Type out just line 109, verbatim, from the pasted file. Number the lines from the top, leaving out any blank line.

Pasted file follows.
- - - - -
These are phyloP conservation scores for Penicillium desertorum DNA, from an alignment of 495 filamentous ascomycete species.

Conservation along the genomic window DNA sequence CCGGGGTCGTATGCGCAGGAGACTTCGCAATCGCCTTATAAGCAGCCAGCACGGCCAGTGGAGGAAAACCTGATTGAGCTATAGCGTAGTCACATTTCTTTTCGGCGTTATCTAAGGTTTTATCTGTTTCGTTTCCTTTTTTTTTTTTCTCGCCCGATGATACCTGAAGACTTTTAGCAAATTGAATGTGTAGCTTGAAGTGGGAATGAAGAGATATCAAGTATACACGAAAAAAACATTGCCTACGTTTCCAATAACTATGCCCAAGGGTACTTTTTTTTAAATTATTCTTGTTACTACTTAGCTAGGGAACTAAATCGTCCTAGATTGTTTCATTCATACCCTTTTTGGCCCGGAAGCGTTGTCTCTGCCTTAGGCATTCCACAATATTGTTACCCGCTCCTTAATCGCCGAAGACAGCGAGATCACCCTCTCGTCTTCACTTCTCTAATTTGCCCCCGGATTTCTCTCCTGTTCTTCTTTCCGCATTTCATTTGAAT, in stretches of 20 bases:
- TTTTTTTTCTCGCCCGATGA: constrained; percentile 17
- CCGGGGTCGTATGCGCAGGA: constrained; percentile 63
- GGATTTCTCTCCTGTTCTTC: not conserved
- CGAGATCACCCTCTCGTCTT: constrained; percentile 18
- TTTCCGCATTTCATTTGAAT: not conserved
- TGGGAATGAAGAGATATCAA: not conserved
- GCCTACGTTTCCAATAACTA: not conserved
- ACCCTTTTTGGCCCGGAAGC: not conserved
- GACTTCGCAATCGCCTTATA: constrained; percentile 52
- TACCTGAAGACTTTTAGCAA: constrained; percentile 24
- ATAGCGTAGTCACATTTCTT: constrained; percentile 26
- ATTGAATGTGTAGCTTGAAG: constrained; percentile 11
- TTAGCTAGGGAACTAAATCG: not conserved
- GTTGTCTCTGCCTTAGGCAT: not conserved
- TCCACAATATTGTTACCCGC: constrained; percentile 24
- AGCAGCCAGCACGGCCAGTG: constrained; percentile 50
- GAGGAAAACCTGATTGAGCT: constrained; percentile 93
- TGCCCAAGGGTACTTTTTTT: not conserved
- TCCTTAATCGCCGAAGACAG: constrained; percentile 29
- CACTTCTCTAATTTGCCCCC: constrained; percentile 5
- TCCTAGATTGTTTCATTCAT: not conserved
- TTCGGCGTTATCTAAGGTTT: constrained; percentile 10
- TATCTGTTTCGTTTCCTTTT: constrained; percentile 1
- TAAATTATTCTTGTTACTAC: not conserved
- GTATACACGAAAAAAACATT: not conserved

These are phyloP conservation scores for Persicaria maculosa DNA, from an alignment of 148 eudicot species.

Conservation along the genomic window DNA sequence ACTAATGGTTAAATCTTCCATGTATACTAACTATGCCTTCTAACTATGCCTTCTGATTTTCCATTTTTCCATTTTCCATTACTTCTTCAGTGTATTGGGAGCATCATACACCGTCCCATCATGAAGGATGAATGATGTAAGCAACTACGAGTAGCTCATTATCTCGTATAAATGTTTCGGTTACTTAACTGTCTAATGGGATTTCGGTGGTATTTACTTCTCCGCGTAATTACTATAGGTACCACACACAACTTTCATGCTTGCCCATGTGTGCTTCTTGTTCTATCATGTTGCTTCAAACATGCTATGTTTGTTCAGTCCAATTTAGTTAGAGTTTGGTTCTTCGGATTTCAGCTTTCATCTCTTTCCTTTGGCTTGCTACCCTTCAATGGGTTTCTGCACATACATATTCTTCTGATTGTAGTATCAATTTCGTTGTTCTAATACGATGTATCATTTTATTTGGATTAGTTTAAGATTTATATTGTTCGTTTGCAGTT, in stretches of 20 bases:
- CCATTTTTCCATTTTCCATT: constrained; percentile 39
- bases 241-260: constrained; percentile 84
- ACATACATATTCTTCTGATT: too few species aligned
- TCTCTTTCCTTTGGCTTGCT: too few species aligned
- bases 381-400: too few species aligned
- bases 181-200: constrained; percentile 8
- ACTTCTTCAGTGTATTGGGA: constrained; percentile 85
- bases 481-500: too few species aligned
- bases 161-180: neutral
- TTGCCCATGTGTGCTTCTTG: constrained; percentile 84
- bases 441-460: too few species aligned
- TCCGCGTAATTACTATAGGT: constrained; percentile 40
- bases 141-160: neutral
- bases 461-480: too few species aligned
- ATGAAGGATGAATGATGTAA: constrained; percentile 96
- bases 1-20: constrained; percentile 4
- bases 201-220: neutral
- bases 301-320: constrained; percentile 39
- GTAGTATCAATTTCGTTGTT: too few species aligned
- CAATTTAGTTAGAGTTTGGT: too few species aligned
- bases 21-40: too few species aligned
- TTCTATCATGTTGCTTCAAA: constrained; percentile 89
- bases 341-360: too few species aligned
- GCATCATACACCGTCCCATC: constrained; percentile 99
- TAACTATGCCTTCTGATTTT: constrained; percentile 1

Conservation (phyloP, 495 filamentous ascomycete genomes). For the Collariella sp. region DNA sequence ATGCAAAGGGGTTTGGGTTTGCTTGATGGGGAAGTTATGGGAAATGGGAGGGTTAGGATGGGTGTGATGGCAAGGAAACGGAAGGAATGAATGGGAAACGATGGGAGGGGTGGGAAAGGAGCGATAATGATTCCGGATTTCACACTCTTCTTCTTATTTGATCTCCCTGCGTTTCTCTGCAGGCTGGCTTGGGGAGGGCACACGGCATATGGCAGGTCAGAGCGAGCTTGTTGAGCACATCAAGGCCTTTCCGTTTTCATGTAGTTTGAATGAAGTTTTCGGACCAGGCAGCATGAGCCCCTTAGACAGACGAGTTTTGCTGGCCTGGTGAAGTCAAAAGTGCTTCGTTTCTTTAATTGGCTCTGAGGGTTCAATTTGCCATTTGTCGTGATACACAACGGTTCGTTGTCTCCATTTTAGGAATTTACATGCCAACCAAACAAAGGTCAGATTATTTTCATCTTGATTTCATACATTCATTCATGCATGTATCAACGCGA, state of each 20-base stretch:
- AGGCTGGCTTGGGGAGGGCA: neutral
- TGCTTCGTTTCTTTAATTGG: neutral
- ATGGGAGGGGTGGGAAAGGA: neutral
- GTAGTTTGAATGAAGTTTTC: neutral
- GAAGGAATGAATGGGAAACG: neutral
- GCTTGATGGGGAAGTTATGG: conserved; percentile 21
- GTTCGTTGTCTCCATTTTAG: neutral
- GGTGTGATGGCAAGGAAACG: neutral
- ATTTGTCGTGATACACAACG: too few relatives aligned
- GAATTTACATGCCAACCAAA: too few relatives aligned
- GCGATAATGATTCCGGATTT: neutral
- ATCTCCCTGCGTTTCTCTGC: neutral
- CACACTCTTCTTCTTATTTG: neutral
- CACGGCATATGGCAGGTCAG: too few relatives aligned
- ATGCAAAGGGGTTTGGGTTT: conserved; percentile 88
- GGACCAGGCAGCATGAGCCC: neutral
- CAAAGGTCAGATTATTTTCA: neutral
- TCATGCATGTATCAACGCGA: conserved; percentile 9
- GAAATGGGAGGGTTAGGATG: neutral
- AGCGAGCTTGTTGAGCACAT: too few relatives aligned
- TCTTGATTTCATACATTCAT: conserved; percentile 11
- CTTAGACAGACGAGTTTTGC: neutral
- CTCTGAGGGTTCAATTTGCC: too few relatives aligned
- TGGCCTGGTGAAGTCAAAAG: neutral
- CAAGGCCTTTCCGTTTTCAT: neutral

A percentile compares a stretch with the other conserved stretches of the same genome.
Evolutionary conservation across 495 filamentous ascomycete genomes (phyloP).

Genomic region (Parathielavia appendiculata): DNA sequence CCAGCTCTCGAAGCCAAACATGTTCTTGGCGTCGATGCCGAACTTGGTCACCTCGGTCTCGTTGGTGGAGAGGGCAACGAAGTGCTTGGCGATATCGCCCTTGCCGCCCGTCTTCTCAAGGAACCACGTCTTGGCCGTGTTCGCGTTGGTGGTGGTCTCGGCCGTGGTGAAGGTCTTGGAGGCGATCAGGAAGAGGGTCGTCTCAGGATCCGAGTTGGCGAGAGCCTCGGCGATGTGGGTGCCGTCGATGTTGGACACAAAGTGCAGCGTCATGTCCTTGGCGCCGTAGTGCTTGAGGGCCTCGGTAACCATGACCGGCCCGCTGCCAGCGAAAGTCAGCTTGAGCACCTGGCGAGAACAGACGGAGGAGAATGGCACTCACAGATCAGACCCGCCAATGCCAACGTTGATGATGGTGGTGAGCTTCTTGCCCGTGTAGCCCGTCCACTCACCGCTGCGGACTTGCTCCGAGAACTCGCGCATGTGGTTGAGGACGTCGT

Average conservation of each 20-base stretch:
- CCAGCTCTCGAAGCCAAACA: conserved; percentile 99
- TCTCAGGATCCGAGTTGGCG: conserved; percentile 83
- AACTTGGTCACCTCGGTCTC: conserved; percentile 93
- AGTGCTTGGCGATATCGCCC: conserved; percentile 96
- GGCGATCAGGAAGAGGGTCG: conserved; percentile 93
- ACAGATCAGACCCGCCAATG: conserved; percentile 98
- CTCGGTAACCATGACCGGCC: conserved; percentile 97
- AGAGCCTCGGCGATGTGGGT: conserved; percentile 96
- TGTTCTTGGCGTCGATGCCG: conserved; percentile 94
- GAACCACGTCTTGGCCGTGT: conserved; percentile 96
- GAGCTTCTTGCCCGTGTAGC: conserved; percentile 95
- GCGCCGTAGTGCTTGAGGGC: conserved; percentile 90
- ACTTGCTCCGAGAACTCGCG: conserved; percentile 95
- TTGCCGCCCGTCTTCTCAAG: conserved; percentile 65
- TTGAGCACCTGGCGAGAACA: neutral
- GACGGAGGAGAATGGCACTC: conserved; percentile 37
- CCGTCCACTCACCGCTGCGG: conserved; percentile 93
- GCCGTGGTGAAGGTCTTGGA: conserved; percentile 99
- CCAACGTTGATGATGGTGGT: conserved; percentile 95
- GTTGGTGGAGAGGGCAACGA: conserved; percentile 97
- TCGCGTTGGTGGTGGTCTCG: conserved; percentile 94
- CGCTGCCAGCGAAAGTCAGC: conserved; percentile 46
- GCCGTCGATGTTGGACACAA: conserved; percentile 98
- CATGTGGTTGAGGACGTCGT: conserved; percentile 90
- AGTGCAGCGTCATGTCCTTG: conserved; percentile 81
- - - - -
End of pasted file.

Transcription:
- AGTGCAGCGTCATGTCCTTG: conserved; percentile 81